It took him about three seconds to hack the website and place a code which collected information when the online buyer enters card details. He exploited a weakness which had already been identified three years earlier and corrected in updates of the program. However, the retailer had not run the updates, leaving the site vulnerable. It was a good lesson in the importance of always running updates on your computer and smartphone, but it also made me more inclined to stick to larger retailers who have proper security protocols in place.

You are the biggest risk to your security

Of the $1.5 trillion lost to cybercrime, most of it is due to phishing where a cybercriminal obtains the data directly from a consumer, usually via scam emails where consumers are tricked into providing their security information. Not updating your software on your devices also makes you vulnerable to data hacking.

According to Mark Elliott, division president of Mastercard, Southern Africa, their survey found that for many South Africans, taking the time to secure their information online is seen as an inconvenience. In fact, of South Africans who find it inconvenient, many say it is a bigger hassle than sitting in traffic (42 percent), dieting (34 percent), performing household chores (33 percent) or doing taxes (31 percent).

To overcome human vulnerability, technology is constantly being developed to detect unusual behaviour. Apart from teams of people analyzing data and tracking information on the dark web, innovation in technology is constantly evolving beyond just using fingerprints to identify us. New technologies can use our physical behaviour, like the speed we type or the angle we usually hold our phone, to verify our identity.

And, according to Elliott, if our information is hacked, cardholders have zero liability protection so they won’t be held responsible for unauthorized transactions.

Steps you can take to protect your data

The South African Mastercard survey asked what people were willing to give up in order to ensure their data security. Here are some of the findings:

What consumers are willing to give up: What consumers can do:
49 percent would give up social media. It isn’t necessary to quit social media, but reducing the amount of personal information shared online makes it harder for criminals to hack accounts.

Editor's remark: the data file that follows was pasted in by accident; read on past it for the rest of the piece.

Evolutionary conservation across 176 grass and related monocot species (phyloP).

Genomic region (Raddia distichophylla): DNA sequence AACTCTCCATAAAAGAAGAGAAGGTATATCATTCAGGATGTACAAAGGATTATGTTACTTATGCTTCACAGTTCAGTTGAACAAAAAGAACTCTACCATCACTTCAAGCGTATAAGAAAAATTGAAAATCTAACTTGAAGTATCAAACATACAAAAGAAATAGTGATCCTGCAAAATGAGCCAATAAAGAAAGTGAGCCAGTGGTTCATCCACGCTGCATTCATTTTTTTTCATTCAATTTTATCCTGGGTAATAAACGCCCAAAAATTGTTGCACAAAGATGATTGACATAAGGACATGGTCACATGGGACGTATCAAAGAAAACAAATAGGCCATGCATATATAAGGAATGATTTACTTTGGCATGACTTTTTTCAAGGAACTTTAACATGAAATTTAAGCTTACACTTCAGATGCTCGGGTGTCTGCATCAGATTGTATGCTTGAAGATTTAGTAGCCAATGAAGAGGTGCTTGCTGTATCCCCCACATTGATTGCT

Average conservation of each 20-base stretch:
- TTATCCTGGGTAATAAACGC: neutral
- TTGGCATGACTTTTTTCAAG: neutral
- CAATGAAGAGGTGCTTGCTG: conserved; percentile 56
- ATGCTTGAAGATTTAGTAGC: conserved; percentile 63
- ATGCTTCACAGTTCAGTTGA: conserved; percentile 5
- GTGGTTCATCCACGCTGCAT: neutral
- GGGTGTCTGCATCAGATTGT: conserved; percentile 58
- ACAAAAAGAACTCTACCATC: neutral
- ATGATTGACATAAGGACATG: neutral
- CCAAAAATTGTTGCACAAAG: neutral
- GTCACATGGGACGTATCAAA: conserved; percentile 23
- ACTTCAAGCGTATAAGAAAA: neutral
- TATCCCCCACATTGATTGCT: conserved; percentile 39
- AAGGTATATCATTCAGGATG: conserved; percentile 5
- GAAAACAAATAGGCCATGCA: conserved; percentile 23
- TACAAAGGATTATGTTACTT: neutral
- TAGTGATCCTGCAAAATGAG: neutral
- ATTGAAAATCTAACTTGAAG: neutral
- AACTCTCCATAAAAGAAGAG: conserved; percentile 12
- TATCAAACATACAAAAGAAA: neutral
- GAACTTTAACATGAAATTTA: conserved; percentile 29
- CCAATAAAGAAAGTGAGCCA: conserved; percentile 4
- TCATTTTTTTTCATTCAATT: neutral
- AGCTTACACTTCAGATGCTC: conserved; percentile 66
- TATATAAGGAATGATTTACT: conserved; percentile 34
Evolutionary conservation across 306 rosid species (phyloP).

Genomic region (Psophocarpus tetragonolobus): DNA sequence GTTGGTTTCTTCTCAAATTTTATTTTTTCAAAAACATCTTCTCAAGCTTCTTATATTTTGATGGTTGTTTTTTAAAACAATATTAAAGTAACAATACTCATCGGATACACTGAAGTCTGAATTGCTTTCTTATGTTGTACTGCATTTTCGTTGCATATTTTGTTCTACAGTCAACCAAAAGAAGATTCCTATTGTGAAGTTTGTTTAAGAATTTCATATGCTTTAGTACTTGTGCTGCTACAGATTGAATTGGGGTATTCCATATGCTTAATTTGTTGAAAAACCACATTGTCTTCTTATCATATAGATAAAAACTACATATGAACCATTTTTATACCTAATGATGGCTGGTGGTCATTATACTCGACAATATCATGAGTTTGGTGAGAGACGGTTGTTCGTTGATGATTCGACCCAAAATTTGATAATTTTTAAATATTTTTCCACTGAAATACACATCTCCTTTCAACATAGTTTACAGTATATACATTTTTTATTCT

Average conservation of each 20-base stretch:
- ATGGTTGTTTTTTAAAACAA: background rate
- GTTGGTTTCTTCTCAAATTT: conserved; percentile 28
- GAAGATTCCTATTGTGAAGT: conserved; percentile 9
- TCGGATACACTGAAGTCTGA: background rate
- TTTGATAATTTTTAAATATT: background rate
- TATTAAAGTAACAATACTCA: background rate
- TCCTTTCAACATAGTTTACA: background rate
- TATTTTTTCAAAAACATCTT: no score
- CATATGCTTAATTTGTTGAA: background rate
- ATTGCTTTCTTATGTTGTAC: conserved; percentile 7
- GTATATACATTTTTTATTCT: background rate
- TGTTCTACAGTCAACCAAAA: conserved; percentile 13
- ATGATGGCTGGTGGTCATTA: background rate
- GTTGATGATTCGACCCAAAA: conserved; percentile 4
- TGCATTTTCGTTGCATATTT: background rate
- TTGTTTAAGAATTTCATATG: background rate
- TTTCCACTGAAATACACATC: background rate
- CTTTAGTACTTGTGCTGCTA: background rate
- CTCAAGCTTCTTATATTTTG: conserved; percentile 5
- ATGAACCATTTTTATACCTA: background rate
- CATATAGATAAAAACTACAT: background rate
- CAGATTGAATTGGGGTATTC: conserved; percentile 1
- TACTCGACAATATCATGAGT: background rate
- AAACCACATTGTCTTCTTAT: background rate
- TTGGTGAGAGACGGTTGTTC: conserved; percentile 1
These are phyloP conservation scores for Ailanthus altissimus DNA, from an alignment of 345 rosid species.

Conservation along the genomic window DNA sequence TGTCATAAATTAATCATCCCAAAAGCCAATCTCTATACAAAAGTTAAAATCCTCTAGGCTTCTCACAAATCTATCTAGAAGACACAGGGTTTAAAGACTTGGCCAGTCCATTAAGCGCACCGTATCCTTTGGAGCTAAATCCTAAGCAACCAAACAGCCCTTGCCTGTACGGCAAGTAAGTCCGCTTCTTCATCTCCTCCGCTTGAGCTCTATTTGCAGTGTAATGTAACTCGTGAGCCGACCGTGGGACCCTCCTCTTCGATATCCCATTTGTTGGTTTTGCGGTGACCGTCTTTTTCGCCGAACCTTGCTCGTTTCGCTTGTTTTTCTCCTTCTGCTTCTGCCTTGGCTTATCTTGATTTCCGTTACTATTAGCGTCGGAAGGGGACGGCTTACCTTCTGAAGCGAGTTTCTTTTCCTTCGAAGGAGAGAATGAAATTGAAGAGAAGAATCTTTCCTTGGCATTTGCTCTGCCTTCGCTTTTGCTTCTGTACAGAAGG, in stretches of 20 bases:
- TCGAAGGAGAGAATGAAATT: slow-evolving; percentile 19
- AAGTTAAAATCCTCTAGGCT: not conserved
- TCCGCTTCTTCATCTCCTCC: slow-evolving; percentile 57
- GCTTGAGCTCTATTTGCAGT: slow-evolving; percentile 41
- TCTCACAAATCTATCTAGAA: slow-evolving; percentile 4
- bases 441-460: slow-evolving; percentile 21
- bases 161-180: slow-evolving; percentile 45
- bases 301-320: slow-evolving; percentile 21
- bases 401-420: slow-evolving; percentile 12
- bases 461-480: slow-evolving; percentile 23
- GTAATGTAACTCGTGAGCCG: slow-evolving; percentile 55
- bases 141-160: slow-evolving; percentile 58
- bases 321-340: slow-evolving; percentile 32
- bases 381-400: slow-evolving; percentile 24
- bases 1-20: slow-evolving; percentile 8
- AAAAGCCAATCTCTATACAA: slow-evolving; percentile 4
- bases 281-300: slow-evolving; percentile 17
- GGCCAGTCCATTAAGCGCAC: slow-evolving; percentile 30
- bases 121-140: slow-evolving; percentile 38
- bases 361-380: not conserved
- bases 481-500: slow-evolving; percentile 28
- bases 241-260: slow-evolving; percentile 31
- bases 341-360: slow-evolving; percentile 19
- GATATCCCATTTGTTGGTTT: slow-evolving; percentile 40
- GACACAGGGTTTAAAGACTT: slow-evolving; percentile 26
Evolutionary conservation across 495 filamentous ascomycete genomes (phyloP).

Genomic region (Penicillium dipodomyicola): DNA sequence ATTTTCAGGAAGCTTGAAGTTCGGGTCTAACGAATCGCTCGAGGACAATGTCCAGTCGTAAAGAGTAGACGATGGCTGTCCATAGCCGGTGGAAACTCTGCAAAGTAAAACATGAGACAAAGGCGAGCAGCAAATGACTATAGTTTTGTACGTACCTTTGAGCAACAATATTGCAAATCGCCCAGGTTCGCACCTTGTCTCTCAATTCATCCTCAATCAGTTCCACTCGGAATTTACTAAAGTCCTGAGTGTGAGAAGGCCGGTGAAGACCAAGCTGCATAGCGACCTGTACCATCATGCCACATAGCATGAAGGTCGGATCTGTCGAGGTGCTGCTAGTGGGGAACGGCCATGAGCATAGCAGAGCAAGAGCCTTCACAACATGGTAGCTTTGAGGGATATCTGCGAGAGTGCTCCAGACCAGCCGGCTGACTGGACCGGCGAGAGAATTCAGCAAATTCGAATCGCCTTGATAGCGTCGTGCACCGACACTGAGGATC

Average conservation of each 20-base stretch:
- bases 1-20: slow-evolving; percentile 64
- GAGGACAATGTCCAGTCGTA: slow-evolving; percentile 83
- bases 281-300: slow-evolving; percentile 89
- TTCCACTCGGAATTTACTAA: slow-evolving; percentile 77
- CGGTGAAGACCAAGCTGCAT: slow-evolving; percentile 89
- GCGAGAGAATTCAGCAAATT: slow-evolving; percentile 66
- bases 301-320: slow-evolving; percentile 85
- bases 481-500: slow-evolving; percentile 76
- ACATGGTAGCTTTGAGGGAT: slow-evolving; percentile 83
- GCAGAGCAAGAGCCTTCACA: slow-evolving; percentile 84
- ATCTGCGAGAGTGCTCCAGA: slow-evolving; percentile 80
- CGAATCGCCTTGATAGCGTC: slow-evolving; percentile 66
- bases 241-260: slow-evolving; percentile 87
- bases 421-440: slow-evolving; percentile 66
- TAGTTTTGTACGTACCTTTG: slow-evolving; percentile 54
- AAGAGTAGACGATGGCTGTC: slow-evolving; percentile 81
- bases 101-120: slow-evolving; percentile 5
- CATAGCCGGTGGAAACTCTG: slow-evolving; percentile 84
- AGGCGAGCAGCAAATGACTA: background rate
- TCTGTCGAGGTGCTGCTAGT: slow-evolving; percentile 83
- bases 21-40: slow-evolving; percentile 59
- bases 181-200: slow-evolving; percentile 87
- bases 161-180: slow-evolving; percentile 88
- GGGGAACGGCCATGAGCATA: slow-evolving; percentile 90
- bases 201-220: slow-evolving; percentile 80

56 percent would give up 15 minutes of their day. Strong passwords are not enough. Using multi-factor authentication and adding biometrics to access accounts or checking who sent an email before clicking a link or opening an attachment takes less than 15 minutes a day.
27 percent would give up coffee. You don’t need to trade caffeine for security, but you do need to be careful not to share sensitive information when using public WiFi spots.
7 percent would give up their dream job. By adopting smart security habits, you keep your employer secure and become a dream employee.

– Source: Mark Elliott, division president of Mastercard, Southern Africa

Making bill payment less of a hassle

One of the new technologies showcased at Connecting Tomorrow to reduce friction in consumer payments has been introduced to South Africa. South Africans can now buy prepaid utility services or pay their accounts from approximately 600 bill issuers with the new EasyPay mobile app using Masterpass, the global digital payment service from Mastercard.

EasyPay processes 1.3 million monthly account payment transactions for over 40 traffic authorities, 80 municipalities, and 460 bill issuers including insurance and medical service companies. The company has recently aggregated all these billers into a mobile app, enabling people to pay their municipal and electricity bills, traffic fines, television licences, DSTV accounts and a wide range of others. They can also buy prepaid electricity, water and gas.

To use the service, South Africans must download the EasyPay mobile app, register and enter the unique EasyPay number printed on the bill they want to settle. To pay an account or top up, users tap the Masterpass checkout button and enter their bank card’s ATM PIN number to authorise payment. Their account will be updated immediately.

People can load details of their credit, cheque or debit card issued by any South African bank into the in-app digital wallet. Payment card information is captured only once, meaning that consumers do not have the hassle of entering these details every time they want to make a payment. Masterpass also uses multiple layers of security to ensure the user’s personal and payment details are protected.

This article first appeared in City Press.

1 CommentLeave a comment

  • When a company calls the theft of hardworking people’s money “friction” be afraid – very afraid…. and take everything they say with a pinch of salt…. theft the new norm? NEVER!
    There is absolutely no proof that a banking app is more secure than a browser….
    one example… browser, millions of users, regular updates and quik patches..
    Banking app inhouse, couple of thousand users, slow updates and even slower security patches…
    There’s no straight answer; either could be insecure, depending on the context. A one-size-fits-all answer is misleading.